The renovation of Acorn Corner should be finished in mid March with new anchor tenant Buffalo Wild Wings ready to start serving beer and wings in the historic building.
Developer Ron Burbick gave short tours of the renovation to business owners, city officials and local media Thursday to provide an update on its progress.
Burbick said they are on a tight time frame to finish because any delays could lead to a loss of part of the federal and state historic tax credits granted for the renovation.
Originally Burbick had hoped to finish the project this month, but that had to be pushed back because of delays associated with the historic windows and new elevator shaft.
Doug Fuller, of Fuller Design Group Architects, which is overseeing the renovation, said Buffalo Wild Wings is under contract to be in their space by mid March to start training their employees.
"They want to be operating by (March) 15," Fuller said. "It could all be finished around that time."
The sports bar and grill will occupy the first floor and second-floor mezzanine spaces with enough room to seat between 250 and 300 people.
The rest of the space will be occupied as follows:
- Basement - Kent Cycle and storage for Buffalo Wild Wings
- Third floor - Marathon Financial Services, Kent Area Chamber of Commerce and a community conference room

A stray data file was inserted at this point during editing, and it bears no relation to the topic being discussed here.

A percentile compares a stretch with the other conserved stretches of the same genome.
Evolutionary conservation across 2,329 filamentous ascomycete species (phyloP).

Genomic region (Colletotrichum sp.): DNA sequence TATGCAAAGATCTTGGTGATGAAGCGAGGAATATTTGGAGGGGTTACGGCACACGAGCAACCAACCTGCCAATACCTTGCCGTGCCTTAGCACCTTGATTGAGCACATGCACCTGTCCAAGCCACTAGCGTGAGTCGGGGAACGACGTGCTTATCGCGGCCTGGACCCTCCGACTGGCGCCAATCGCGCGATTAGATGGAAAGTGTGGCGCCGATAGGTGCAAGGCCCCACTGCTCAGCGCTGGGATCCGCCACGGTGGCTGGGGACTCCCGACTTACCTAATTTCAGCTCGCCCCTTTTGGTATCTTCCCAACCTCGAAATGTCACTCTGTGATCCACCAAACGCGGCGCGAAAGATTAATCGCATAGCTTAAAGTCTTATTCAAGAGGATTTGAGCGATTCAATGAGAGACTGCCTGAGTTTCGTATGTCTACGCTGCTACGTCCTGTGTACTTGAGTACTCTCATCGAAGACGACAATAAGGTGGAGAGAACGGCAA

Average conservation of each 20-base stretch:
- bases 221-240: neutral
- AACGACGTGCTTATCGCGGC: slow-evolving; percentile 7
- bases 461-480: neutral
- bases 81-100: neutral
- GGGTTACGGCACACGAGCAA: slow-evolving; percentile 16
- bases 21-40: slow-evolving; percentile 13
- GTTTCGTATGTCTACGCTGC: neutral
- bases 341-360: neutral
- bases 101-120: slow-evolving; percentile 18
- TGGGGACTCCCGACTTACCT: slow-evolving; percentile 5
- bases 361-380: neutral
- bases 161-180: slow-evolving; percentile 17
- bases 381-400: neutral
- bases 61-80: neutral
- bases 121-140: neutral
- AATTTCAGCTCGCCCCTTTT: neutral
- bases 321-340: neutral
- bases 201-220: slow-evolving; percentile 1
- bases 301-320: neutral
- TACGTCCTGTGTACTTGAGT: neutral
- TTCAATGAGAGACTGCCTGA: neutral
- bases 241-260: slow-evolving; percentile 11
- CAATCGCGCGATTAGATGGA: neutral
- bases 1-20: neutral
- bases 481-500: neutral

- Fourth and Fifth floors - Four luxury apartments varying in square footage with a private guest suite of about 600 square feet available for special guests
Burbick said none of the four private apartments are spoken for yet. He has a large list of interested, potential tenants, but he's holding off on choosing residents until one of the apartments is completely furnished and available for viewing.
The apartments will include bamboo flooring, custom countertop surfaces from Kent firm Cambria, and each unit will come with a flat-screen TV "at least 50 inches," Burbick said.
Rent in the apartments will range from about $1,200 to $2,000 per month depending on the size of the apartment.
David Wright, of Metis Construction Services, which is managing the construction work, said the finish date for the renovation depends on the project obtaining all the necessary building permits from the city.
Workers started framing the separate spaces on all five floors in October, and since then electrical and other utility work has taken over. Drywall material is stacked on almost every floor waiting to be installed.
"They've got to come in and inspect everything before we can start walling in the spaces," Wright said.
He said at 20 employees of Metis and another 10 sub-contractors are working on the project on any given day.
Most of the exterior work is finished, but large elements such as the windows have yet to be installed.
And though much of the interior remains unfinished Thursday's tour still elicited excitement from those who walked through the damp and cold building.
"I never thought we would see this," Kent Economic Development Director Dan Smith said.
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